After the buffalo hunters came the wild horse hunters tracking down bands of horses. They destroyed many of the older animals and took only those suitable for breaking or for market. Among the most noted of the wild horse hunters operating here wer Cap and Dan Haskell, two brothers from Custer County, who in the late seventies and early eighties caught hundreds of horses. The animals were shipped to eastern markets. The Haskell brothers later established a cattle ranch, a forrunner of the present Milldale Land & Cattle Company.
The first stockmen to come into the territory arrived in 1874, when the Circle outfit, John Bratt & Company of Lincoln County, ranged cattle on the Birdwood creek and established what is known as Tim Camp on East creek. In the years that followed hay was cut in many of the valleys and ranches and camps were set up. William F. "Buffalo Bill" Cody, Col. Frank and Capt. Luther North established their ranch in Cody Lake valley in 1877 and ranged cattle east and south to the headwaters of the South Loup river. These ranches spread until the entire country was being grazed before the coming of the homesteaders in the eighties.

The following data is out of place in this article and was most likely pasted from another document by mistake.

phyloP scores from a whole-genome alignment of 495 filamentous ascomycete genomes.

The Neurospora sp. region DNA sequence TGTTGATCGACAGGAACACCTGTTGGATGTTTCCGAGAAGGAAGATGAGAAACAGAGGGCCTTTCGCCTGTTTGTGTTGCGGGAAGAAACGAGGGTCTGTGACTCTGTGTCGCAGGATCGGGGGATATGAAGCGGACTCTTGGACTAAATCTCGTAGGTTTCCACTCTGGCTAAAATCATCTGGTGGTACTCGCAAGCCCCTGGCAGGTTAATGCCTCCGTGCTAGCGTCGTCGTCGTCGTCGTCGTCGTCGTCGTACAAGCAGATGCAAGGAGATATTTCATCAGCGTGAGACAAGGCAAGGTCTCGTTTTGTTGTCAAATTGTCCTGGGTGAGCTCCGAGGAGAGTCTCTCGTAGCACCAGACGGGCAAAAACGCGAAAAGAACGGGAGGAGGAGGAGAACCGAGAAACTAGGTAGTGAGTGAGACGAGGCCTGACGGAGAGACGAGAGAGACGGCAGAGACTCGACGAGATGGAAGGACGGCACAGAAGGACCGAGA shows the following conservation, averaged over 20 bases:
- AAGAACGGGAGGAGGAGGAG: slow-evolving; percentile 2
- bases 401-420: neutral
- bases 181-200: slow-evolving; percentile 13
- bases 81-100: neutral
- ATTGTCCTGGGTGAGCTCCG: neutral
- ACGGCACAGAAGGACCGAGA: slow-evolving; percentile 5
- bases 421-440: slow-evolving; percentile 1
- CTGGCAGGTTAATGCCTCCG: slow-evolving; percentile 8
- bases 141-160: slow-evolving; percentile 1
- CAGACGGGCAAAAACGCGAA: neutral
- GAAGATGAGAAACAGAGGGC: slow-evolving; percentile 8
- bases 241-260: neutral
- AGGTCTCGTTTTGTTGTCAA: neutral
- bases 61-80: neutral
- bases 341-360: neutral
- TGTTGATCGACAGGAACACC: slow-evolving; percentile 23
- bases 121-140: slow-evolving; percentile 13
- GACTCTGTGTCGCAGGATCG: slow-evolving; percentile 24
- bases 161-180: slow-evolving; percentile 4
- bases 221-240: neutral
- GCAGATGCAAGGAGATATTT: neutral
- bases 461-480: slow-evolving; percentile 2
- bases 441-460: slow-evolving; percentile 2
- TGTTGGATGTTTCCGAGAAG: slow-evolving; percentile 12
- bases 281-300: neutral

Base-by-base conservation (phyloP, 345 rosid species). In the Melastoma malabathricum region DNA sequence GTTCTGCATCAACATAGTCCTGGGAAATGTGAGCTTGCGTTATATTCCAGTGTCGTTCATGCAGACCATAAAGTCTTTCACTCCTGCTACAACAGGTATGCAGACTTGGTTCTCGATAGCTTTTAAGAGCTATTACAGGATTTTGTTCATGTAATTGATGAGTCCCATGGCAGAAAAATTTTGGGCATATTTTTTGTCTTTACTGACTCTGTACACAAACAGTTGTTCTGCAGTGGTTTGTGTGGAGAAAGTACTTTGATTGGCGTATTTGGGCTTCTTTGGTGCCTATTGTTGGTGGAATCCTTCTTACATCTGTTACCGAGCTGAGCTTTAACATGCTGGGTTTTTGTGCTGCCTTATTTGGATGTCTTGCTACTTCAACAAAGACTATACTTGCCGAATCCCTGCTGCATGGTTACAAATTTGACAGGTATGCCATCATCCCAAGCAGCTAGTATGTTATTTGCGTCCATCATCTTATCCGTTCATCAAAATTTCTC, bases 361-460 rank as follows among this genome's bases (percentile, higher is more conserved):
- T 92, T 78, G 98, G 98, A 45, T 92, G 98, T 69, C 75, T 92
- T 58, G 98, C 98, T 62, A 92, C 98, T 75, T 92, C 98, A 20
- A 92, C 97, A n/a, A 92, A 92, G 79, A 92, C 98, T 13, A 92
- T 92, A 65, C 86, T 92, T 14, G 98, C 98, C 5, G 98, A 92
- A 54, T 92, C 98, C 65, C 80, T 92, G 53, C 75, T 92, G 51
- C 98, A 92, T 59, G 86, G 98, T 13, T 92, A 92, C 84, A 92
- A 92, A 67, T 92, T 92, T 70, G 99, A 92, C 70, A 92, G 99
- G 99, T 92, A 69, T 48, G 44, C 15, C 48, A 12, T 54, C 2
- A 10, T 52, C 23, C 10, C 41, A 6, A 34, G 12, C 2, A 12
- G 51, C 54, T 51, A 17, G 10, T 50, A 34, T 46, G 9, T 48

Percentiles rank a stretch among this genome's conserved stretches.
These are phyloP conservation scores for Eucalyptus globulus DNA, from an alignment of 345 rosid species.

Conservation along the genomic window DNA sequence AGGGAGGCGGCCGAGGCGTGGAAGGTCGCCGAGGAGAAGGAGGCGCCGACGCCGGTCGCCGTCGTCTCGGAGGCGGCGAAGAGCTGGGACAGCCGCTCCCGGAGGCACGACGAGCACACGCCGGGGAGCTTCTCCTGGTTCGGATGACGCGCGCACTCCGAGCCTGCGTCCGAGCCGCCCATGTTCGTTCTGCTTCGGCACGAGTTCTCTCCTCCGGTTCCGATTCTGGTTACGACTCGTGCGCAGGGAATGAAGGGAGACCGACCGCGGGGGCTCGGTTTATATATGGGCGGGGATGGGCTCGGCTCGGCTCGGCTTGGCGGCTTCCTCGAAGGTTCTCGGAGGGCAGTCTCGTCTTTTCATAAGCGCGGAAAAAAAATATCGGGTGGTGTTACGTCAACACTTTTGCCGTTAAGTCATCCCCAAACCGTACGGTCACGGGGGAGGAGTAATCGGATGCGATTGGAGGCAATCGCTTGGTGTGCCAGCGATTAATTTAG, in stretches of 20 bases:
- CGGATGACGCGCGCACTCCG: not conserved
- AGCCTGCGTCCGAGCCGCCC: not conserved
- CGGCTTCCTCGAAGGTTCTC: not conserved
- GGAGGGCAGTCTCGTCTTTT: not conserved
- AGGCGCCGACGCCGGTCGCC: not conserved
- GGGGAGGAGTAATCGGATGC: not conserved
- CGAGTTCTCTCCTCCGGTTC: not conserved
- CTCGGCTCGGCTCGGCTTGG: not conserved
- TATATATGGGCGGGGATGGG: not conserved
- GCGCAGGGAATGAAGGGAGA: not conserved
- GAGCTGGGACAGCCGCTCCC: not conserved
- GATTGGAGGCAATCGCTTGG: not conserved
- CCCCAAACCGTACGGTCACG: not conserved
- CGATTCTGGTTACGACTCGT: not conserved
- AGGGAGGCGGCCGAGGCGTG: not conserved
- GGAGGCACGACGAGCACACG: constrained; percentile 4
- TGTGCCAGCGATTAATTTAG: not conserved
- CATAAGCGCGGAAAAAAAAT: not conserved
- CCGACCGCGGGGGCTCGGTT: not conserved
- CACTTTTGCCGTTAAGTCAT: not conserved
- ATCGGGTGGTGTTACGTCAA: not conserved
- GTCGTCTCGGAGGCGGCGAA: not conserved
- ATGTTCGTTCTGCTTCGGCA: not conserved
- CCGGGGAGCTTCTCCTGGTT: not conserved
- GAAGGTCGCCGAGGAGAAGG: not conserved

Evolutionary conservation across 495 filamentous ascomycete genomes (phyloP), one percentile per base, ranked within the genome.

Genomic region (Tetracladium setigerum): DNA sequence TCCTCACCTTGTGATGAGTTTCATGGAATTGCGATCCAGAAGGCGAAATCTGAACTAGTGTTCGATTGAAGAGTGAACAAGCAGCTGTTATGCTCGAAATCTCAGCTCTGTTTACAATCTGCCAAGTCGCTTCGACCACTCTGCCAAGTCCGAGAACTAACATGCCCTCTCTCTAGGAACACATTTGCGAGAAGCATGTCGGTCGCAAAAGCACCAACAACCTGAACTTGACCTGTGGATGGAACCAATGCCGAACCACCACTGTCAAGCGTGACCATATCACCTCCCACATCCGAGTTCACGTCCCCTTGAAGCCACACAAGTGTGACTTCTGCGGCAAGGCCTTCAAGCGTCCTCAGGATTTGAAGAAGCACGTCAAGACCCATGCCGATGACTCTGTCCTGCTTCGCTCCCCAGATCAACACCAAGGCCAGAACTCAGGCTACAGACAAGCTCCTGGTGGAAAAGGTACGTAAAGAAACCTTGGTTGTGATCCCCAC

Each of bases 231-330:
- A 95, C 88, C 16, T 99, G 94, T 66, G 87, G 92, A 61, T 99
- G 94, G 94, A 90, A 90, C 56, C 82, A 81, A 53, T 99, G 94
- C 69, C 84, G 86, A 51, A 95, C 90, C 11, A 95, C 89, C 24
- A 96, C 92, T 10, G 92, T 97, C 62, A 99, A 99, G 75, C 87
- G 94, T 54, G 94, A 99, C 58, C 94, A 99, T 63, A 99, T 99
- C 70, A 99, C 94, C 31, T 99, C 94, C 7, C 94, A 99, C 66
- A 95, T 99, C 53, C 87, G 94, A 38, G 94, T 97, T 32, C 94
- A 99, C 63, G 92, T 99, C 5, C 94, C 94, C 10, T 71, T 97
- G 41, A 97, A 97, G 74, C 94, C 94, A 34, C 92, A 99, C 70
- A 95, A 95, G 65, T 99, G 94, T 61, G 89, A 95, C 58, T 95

The survey for the Kearney-Blackhills railway was completed from Kearney, Buffalo County, through the territory in the early eighties and about the same time the Burlington made a survey. Settlers pushing westward from Custer County followed these surveys and often located next to them, expecting the roads to be built. The Blackhills road was completed to Callaway in the fall of 1890, but the Burlington survey was abandoned and the road was built up the Middle Loup valley, thirty-five miles north. Settlers followed these surveys and the old trails made by early cattlemen and wild horse hunters, locating their homesteads in the broader valleys and on the more fertile soil.